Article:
IF we are guided by our Christian faith, we know that our life here on earth is not our definitive life. We are meant to pursue our ultimate definitive life with God in heaven. Thus, our life here on earth can only be marked by the indispensable virtue of hope which is first of all a gift from God.

We are reminded of this truth of our faith in the Letter of St. Paul to the Romans. “We groan within ourselves, anticipating our adoption as the sons of God, and the redemption of our body,” he said. “For we have been saved by hope. But a hope which is seen is not hope. For when a man sees something, why would he hope? But since we hope for what we do not see, we wait with patience.” (8,23-25)

To be sure, this waiting with patience that hope involves is never a matter of doing nothing. It’s an active waiting filled with desires and deeds to do a lot of good. In other words, to fill our waiting, our patience, with love. Hope is nourished by love.

This love that nourishes our hope for heaven need not involve big, extraordinary challenges and trials. It can first of all involve the usual ordinary little things that we get involved in everyday. It’s precisely in taking care of the little things that can truly show how our love is genuine, and how our hope is nourished by it.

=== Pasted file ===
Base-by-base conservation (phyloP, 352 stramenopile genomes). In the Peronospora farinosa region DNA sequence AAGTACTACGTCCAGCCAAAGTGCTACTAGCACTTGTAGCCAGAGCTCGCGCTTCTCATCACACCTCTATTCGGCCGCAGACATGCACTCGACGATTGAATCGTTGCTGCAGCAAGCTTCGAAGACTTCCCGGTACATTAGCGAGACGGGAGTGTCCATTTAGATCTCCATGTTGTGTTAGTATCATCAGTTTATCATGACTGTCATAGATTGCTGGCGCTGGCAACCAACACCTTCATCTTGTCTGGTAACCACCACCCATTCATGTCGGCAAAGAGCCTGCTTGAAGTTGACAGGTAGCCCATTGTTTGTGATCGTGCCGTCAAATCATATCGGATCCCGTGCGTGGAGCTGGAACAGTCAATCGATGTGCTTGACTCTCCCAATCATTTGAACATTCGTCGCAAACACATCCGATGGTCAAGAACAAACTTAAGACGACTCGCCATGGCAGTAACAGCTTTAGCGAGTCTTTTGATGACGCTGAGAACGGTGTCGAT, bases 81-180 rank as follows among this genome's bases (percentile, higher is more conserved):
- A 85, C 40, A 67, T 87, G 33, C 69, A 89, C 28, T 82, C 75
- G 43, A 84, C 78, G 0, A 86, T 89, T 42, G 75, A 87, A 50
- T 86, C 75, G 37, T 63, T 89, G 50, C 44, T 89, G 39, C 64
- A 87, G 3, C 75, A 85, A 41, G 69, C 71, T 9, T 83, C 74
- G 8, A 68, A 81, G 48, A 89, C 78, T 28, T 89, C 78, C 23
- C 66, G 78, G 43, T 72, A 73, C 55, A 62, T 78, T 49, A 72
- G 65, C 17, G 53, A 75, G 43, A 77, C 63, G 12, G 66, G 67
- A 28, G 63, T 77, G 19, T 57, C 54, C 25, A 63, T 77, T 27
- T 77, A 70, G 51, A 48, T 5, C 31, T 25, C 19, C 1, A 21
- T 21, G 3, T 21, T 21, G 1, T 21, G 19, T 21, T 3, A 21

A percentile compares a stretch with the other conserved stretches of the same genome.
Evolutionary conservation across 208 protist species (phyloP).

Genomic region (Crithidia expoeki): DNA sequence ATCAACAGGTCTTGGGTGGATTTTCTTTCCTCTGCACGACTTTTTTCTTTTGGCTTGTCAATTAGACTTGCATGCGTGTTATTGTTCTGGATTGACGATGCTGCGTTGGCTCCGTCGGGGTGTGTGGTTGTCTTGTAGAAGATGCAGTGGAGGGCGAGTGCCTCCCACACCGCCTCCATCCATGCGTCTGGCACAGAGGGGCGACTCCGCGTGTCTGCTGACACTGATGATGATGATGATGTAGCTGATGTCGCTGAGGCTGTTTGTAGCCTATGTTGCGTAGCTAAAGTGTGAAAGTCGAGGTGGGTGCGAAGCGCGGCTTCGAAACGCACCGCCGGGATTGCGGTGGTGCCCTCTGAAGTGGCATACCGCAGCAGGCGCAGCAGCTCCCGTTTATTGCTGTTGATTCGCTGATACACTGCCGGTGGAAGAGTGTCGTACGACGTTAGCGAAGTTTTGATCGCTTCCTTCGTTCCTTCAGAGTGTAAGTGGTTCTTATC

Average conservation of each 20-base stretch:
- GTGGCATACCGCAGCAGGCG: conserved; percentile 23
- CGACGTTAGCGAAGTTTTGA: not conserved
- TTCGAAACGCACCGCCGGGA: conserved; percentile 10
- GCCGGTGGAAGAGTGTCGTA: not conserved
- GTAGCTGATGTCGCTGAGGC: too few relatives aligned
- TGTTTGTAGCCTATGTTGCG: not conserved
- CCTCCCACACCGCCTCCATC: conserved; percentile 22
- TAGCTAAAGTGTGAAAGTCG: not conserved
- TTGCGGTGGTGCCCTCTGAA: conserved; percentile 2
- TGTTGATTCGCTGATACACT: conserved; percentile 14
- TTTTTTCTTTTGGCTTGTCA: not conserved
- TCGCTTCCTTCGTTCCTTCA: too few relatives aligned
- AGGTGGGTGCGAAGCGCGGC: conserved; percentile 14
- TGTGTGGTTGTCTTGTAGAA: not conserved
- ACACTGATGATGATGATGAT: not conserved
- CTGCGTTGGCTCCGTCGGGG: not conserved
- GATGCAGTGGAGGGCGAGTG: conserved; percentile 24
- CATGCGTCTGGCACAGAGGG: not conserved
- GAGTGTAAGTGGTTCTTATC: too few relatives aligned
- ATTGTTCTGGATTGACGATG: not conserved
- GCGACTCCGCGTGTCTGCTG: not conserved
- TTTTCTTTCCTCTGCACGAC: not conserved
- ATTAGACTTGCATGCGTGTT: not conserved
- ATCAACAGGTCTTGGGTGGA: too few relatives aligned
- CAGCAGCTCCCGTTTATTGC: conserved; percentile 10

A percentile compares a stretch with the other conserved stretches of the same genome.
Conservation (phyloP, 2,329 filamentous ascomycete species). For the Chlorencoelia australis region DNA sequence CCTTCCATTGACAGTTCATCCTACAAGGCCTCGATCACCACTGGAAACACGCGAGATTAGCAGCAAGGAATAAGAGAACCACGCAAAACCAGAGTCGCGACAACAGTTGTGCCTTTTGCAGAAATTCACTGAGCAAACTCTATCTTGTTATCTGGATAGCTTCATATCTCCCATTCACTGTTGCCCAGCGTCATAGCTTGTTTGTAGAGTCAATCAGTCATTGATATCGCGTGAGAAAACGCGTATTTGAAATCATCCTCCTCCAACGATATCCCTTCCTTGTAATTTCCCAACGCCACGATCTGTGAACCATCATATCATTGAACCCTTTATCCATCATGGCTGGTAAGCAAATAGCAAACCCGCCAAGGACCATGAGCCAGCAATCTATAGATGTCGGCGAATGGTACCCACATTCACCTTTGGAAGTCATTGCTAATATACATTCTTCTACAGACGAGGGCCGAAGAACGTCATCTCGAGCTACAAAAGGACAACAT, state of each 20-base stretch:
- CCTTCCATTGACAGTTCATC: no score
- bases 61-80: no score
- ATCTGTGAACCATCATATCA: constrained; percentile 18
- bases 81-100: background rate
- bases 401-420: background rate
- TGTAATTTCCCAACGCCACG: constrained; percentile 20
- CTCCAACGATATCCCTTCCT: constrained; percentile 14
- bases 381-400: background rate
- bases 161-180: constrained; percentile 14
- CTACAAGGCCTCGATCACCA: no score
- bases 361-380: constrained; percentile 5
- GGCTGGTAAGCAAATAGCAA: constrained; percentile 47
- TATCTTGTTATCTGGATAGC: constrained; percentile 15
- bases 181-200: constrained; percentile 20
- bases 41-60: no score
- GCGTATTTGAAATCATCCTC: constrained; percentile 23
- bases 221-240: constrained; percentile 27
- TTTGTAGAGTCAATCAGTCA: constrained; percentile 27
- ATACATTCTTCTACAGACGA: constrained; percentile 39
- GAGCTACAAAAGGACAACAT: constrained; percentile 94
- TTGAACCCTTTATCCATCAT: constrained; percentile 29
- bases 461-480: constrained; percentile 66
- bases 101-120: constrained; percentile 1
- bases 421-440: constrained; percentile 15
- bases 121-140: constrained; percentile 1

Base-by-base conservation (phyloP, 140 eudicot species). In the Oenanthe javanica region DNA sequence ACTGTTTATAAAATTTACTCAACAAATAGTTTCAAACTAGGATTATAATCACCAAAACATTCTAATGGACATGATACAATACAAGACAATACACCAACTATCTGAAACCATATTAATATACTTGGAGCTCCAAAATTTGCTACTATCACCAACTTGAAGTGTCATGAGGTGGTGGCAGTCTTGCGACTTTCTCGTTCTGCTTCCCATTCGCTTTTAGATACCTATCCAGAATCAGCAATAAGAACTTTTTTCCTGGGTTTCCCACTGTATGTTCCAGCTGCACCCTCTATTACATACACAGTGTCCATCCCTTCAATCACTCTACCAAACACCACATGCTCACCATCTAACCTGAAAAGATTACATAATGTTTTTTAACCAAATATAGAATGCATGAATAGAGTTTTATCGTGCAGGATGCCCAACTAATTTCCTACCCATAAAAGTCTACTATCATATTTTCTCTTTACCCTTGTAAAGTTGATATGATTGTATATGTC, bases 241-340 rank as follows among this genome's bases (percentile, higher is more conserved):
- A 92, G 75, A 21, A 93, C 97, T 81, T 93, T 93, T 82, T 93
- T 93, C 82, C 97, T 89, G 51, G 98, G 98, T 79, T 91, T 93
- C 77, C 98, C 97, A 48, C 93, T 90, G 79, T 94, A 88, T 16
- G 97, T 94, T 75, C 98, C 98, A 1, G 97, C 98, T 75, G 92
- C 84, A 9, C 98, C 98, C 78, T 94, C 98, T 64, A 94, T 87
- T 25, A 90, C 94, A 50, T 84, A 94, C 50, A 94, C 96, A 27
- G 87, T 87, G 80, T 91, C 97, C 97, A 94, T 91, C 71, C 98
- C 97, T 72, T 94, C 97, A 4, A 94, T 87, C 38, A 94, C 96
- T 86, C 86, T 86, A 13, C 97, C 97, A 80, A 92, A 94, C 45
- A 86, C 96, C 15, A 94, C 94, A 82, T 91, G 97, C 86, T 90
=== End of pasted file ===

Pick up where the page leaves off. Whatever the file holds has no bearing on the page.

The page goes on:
Yes, we can have a foretaste of heaven, our true definitive home, through the little things of each day. Impossible? Think again. It’s Christ who says it in so many words. “The Kingdom of heaven is like a mustard seed…The Kingdom of heaven is like a yeast…” (Lk 13,18-21)

We need to reconcile ourselves with this happy truth of our faith that we do not have to wait for extraordinary circumstances for us to reach heaven and even to have a taste of it even while still here on earth. With the little, ordinary things in our life, we have all the means and chances to have heaven within our reach.

The secret again is to do everything, no matter how little or insignificant it is in human terms, with love. That is, with the love of God, reflecting and channeling God’s abiding love for us in everything that we do, which usually are small and ordinary things in our day.

Sanctity, our ticket to heaven, certainly requires heroism, even to the point of martyrdom. But we can be sure that by being consistently loving in doing the little things of life, especially when they are hidden and unappreciated humanly, we would already be very heroic indeed.

The Book of Sirach says: “He who despises small things will fail little by little.” (19,1) We have to be most careful because the neglect of little things can easily lull us to complacency, or to think that nothing is wrong and that everything is just fine.

We obviously have to contend with many obstacles along the way. We can tend to be narrow-minded and short-sighted, full of improper biases and attachments. We easily make rash judgments and are often at the mercy of our emotions and passions, putting our reason and faith to sleep.

What we have to do is to learn to find Christ in the little things which comprise most of our day, if not of our whole life. Another way of saying it is to learn to refer everything to Christ, no matter how little or insignificant it is.
This is how we nourish our hope!